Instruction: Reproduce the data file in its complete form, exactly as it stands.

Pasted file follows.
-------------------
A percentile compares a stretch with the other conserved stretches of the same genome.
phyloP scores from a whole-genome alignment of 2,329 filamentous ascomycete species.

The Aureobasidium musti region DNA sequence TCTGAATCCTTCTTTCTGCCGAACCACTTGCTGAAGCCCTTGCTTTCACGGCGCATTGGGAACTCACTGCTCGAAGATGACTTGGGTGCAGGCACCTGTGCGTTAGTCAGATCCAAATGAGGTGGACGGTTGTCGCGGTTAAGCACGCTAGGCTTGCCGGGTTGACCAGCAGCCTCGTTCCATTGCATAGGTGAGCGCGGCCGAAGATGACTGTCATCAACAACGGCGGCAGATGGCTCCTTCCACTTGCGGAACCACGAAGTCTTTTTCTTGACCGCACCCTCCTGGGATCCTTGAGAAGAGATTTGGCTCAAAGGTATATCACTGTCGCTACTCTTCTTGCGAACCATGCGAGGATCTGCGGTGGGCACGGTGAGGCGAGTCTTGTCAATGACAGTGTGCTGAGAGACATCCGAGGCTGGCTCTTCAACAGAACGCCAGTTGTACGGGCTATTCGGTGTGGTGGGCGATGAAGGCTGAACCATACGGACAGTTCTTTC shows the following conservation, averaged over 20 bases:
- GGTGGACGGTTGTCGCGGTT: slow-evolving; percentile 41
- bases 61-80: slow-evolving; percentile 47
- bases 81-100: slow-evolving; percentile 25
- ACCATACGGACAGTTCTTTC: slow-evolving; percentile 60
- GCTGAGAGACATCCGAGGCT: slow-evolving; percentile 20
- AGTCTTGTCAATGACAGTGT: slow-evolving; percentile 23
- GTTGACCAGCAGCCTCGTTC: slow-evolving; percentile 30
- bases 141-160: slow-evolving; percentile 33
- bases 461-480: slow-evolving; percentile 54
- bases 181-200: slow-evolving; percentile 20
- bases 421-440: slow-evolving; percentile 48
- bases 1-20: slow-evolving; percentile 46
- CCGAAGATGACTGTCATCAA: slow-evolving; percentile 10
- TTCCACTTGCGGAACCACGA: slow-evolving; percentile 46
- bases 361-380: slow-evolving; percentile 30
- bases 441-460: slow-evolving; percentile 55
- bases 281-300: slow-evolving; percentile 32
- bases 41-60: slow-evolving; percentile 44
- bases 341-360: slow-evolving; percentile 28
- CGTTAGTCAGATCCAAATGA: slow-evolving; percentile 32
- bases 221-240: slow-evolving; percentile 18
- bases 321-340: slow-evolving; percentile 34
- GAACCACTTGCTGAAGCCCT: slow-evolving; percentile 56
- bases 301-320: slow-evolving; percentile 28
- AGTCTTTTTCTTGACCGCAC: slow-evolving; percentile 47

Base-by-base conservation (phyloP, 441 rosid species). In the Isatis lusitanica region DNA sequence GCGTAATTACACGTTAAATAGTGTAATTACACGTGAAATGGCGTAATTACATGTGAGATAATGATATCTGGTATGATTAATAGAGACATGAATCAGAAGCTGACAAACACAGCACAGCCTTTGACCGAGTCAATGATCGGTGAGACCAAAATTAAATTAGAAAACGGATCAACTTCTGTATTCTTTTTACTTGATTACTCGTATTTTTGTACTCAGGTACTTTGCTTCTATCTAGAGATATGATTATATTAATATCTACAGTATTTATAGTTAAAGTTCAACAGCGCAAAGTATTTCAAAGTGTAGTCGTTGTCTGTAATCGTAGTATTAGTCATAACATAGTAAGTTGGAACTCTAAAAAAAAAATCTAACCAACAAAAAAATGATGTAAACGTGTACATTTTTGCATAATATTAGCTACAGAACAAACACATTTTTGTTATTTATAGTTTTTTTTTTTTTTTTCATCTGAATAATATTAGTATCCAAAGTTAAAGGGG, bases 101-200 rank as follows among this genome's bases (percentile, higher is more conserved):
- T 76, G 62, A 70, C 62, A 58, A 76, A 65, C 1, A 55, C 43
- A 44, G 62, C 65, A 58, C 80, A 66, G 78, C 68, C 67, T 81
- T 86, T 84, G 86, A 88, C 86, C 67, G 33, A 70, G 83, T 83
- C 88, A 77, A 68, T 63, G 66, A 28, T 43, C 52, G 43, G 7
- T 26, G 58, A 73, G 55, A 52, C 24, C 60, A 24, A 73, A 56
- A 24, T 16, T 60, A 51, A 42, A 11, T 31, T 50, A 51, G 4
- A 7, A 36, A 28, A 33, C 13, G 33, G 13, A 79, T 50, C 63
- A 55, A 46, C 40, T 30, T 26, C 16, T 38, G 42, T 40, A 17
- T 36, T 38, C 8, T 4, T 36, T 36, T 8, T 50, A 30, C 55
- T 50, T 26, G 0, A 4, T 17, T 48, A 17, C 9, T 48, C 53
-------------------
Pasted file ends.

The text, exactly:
A percentile compares a stretch with the other conserved stretches of the same genome.
phyloP scores from a whole-genome alignment of 2,329 filamentous ascomycete species.

The Aureobasidium musti region DNA sequence TCTGAATCCTTCTTTCTGCCGAACCACTTGCTGAAGCCCTTGCTTTCACGGCGCATTGGGAACTCACTGCTCGAAGATGACTTGGGTGCAGGCACCTGTGCGTTAGTCAGATCCAAATGAGGTGGACGGTTGTCGCGGTTAAGCACGCTAGGCTTGCCGGGTTGACCAGCAGCCTCGTTCCATTGCATAGGTGAGCGCGGCCGAAGATGACTGTCATCAACAACGGCGGCAGATGGCTCCTTCCACTTGCGGAACCACGAAGTCTTTTTCTTGACCGCACCCTCCTGGGATCCTTGAGAAGAGATTTGGCTCAAAGGTATATCACTGTCGCTACTCTTCTTGCGAACCATGCGAGGATCTGCGGTGGGCACGGTGAGGCGAGTCTTGTCAATGACAGTGTGCTGAGAGACATCCGAGGCTGGCTCTTCAACAGAACGCCAGTTGTACGGGCTATTCGGTGTGGTGGGCGATGAAGGCTGAACCATACGGACAGTTCTTTC shows the following conservation, averaged over 20 bases:
- GGTGGACGGTTGTCGCGGTT: slow-evolving; percentile 41
- bases 61-80: slow-evolving; percentile 47
- bases 81-100: slow-evolving; percentile 25
- ACCATACGGACAGTTCTTTC: slow-evolving; percentile 60
- GCTGAGAGACATCCGAGGCT: slow-evolving; percentile 20
- AGTCTTGTCAATGACAGTGT: slow-evolving; percentile 23
- GTTGACCAGCAGCCTCGTTC: slow-evolving; percentile 30
- bases 141-160: slow-evolving; percentile 33
- bases 461-480: slow-evolving; percentile 54
- bases 181-200: slow-evolving; percentile 20
- bases 421-440: slow-evolving; percentile 48
- bases 1-20: slow-evolving; percentile 46
- CCGAAGATGACTGTCATCAA: slow-evolving; percentile 10
- TTCCACTTGCGGAACCACGA: slow-evolving; percentile 46
- bases 361-380: slow-evolving; percentile 30
- bases 441-460: slow-evolving; percentile 55
- bases 281-300: slow-evolving; percentile 32
- bases 41-60: slow-evolving; percentile 44
- bases 341-360: slow-evolving; percentile 28
- CGTTAGTCAGATCCAAATGA: slow-evolving; percentile 32
- bases 221-240: slow-evolving; percentile 18
- bases 321-340: slow-evolving; percentile 34
- GAACCACTTGCTGAAGCCCT: slow-evolving; percentile 56
- bases 301-320: slow-evolving; percentile 28
- AGTCTTTTTCTTGACCGCAC: slow-evolving; percentile 47

Base-by-base conservation (phyloP, 441 rosid species). In the Isatis lusitanica region DNA sequence GCGTAATTACACGTTAAATAGTGTAATTACACGTGAAATGGCGTAATTACATGTGAGATAATGATATCTGGTATGATTAATAGAGACATGAATCAGAAGCTGACAAACACAGCACAGCCTTTGACCGAGTCAATGATCGGTGAGACCAAAATTAAATTAGAAAACGGATCAACTTCTGTATTCTTTTTACTTGATTACTCGTATTTTTGTACTCAGGTACTTTGCTTCTATCTAGAGATATGATTATATTAATATCTACAGTATTTATAGTTAAAGTTCAACAGCGCAAAGTATTTCAAAGTGTAGTCGTTGTCTGTAATCGTAGTATTAGTCATAACATAGTAAGTTGGAACTCTAAAAAAAAAATCTAACCAACAAAAAAATGATGTAAACGTGTACATTTTTGCATAATATTAGCTACAGAACAAACACATTTTTGTTATTTATAGTTTTTTTTTTTTTTTTCATCTGAATAATATTAGTATCCAAAGTTAAAGGGG, bases 101-200 rank as follows among this genome's bases (percentile, higher is more conserved):
- T 76, G 62, A 70, C 62, A 58, A 76, A 65, C 1, A 55, C 43
- A 44, G 62, C 65, A 58, C 80, A 66, G 78, C 68, C 67, T 81
- T 86, T 84, G 86, A 88, C 86, C 67, G 33, A 70, G 83, T 83
- C 88, A 77, A 68, T 63, G 66, A 28, T 43, C 52, G 43, G 7
- T 26, G 58, A 73, G 55, A 52, C 24, C 60, A 24, A 73, A 56
- A 24, T 16, T 60, A 51, A 42, A 11, T 31, T 50, A 51, G 4
- A 7, A 36, A 28, A 33, C 13, G 33, G 13, A 79, T 50, C 63
- A 55, A 46, C 40, T 30, T 26, C 16, T 38, G 42, T 40, A 17
- T 36, T 38, C 8, T 4, T 36, T 36, T 8, T 50, A 30, C 55
- T 50, T 26, G 0, A 4, T 17, T 48, A 17, C 9, T 48, C 53